The island of Santorini has an extensive history of volatile seismic and volcanic activity. Aside from the four caldera eruptions that have decimated the entire island over the past 200 thousand years, Santorini seems to be a hot spot for smaller eruptions and large earthquakes. Despite this reputation, civilizations have been settling the land since the third millennium BCE (before common era), ignoring the obvious hazards that would later plague each of them. What do these messy histories entail and what did these peoples of the past see in this dangerous land to warrant them staying for generations?
In The Beginning… (The Bronze Age, 3000-1615 BCE)
The first recorded peoples on the island of Santorini stemmed from the Minoan civilization. Originally from Crete, the Minoans established the settlement of Akrotiri on the southern peninsula of Santorini’s main island, Thera. This point was perfectly situated between various larger trading ports, making it vital for copper trade and farming (1).
However, by this point the caldera had already erupted three times with another one brewing beneath the surface. “Several times in its history the town was destroyed or damaged by earthquakes; on each occasion the ruins were leveled, and new [buildings were constructed above],” wrote art historian Nigel McGilchrist (2). These Minoans were not deterred due to Crete’s own history of earthquakes, including a massive one in 1450 BCE.
It wasn’t long after this cycle of rebuilding that the fourth and most recent caldera eruption occurred, destroying the settlement and contributing to the fall of the already-weakening Minoan Empire.
This is Sparta (Post Bronze Age, 900 BCE)
After a few centuries, the eruption of Thera seems to have faded into legend, as the island was re-settled briefly by the Phoenicians, then the Dorians from Sparta. The Dorians viewed Thera as being a strategically located maritime trade hub as well as a fortified military stronghold (Figure 1).
Situated securely on the limestone bedrock of Mesa Vouno, the mountains provided an ideal spot for ports protected from the strong winds and provided the Dorians with plenty of stone building materials. In this settlement, known as Ancient Thira, there were no catastrophic geologic events, most likely due to the fact that the city was not built on any of the weak volcanic material deposited by the Minoan Eruption. The city eventually lost importance and was abandoned, but seems to be the only long-standing civilization on Thera to leave unscathed by the dangers within the island.
In Hot Water (140 BCE-727 CE)
As with every civilization in the Mediterranean, the Romans soon conquered Greece and with it, Thera. There is not a substantial Roman record on Thera itself and the island was soon passed to the Byzantine Empire that rose from the eastern half of Rome after its collapse.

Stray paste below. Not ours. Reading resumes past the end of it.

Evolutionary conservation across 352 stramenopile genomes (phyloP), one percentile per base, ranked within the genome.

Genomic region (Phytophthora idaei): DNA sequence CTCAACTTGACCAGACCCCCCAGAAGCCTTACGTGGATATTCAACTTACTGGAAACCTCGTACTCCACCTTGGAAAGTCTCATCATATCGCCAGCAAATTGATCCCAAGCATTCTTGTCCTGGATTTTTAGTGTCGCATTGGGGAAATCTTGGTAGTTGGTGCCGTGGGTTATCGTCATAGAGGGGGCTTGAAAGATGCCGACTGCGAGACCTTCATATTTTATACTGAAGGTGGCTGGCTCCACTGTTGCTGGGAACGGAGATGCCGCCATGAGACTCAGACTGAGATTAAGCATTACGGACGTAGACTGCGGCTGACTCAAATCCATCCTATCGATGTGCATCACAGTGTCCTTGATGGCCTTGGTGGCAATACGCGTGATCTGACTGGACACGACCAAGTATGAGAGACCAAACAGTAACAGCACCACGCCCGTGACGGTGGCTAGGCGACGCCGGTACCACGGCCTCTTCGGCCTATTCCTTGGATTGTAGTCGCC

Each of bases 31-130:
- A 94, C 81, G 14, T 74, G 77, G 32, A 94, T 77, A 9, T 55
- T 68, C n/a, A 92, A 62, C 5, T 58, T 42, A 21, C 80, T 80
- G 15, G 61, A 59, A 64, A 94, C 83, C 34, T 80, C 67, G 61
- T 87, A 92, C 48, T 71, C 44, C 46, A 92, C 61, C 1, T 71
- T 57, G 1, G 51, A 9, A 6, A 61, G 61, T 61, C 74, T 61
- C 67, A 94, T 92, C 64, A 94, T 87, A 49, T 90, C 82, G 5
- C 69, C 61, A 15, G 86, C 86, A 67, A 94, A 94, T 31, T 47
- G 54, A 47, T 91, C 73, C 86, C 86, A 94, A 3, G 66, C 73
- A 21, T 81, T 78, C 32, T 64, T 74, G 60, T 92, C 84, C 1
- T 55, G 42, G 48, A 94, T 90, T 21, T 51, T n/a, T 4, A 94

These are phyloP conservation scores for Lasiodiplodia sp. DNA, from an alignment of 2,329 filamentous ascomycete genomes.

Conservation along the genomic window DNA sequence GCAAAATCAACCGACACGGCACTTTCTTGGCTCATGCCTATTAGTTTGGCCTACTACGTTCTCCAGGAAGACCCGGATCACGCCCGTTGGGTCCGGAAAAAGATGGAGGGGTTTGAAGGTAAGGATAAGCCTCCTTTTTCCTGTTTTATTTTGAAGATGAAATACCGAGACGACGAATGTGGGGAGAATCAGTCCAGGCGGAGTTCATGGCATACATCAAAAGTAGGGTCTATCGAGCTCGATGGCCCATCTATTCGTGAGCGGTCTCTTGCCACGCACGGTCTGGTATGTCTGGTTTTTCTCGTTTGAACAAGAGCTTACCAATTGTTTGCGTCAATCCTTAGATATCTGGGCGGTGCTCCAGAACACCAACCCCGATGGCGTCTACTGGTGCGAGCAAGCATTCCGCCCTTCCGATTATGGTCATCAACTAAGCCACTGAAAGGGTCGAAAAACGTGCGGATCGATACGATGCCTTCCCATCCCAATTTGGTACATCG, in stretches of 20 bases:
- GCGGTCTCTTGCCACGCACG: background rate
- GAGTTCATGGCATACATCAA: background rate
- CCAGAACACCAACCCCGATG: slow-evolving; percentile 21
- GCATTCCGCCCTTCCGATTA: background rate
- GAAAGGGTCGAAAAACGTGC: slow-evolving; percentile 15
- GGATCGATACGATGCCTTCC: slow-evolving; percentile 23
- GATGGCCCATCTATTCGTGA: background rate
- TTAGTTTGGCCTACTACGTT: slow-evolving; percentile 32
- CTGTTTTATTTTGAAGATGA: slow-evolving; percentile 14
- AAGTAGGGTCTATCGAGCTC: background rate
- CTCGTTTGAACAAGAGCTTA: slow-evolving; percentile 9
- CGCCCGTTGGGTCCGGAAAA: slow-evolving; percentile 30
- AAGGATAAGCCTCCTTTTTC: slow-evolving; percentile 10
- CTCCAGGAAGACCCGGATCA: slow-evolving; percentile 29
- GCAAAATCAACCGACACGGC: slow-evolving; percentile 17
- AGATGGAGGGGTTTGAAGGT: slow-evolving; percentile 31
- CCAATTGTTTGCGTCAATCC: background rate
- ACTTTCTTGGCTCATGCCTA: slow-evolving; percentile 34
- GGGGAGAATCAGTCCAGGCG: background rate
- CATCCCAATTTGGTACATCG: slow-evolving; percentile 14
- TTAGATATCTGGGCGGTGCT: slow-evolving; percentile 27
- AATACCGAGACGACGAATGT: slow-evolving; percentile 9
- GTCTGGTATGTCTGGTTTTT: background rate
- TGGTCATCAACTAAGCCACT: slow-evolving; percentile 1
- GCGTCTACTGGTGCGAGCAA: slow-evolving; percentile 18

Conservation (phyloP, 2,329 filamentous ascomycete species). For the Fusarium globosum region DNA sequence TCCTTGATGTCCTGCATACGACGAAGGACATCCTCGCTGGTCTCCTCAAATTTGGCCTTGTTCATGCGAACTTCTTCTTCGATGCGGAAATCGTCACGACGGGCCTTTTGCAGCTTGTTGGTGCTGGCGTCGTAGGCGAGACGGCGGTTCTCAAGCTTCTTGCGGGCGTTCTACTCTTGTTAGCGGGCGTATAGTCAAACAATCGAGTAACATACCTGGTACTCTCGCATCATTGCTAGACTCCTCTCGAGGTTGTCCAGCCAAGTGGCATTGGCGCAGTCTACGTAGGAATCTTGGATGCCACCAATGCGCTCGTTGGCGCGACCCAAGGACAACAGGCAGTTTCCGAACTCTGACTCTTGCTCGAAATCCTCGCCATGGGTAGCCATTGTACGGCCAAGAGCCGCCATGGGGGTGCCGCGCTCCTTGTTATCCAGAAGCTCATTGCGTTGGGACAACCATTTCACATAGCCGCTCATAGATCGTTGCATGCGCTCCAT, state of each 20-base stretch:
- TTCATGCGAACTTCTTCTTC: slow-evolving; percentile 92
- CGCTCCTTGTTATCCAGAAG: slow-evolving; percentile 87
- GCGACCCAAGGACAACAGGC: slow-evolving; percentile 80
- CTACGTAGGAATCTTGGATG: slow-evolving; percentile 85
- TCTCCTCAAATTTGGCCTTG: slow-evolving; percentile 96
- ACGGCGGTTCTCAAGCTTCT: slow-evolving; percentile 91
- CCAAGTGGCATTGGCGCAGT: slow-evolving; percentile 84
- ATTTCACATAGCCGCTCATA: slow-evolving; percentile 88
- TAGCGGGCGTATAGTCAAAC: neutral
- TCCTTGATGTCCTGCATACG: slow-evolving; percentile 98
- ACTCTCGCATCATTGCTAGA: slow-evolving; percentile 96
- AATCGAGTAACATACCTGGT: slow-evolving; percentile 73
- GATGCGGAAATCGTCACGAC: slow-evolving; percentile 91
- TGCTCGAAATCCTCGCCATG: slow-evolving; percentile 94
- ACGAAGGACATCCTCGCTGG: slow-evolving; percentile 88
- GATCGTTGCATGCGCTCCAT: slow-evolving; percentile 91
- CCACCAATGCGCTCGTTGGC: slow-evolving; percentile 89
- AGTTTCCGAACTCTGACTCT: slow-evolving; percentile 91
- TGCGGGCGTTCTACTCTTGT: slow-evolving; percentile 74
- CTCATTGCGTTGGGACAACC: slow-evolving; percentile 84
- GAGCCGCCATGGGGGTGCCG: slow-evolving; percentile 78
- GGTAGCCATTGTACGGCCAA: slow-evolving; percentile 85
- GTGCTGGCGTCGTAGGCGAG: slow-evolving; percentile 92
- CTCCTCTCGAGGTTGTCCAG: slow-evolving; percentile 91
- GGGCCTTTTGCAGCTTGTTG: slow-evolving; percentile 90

It was during this time that the next volcanic eruption occurred. In the summer of 727, a hydrothermal eruption took place in the sea between Thera and Therassia. Byzantine historian George Kedrenos witnessed the event, writing “the whole place burned like fire,” (3). However, like with any previous activity, people here still saw value in Santorini’s placement in the Aegean Sea and simply rebuilt on top of the wreckage.
A Modern Terror (1550-Today)
Into the modern age, the island of Santorini still faces the near-constant risk of geologic hazards. The volcanic risk is fairly low, with recent eruptions having occurred only on the uninhabited island of Nea Kameni. Nevertheless, there are still highly active fault lines that crosscut the island, the most active being the Kolumbo fault line through the northern part of the island (Figure 2). There are noteworthy earthquakes here every few hundred years or so. An earthquake in 1570 radically altered the coastline and destroyed the ancient settlement of Eleusis. Another earthquake in 1956 destroyed most of the buildings on Thera, leaving the people without building materials for years.
A Lesson to Be Learned
Will the people in this region learn from the past? This seems unlikely. The majority of Thera’s major cities are built on top of several meters of weak, hollow pumice left behind by the Minoan eruption. Oia and Fira especially are at risk, as they also rest on the edge of the caldera rim, one large earthquake away from possibly plunging into the sea.
Similar to the Minoans and Dorians, though, there is always some factor keeping people on Santorini. Today, that motivation is a booming tourist-based economy, with thousands of people visiting the island each year for the volcanic beaches, shopping, and wine. The economic benefits for now outweigh the fear of earthquakes and volcanoes, but like with the Minoans before, it is dangerous to ignore a land that always holds the potential to disrupt this peace.
For Further Reading:
1. Fagan, Brian. People of the Earth: An Introduction to World Prehistory. Vol. 14, 2013.
2. McGilchrist, Nigel. Santorini & Therasia With Anaphi. Vol. 1, Genius Loci, 2010.
3. “Santorini.” Wikipedia, Wikimedia Foundation, 6 June 2018, en.m.wikipedia.org/wiki/Santorini.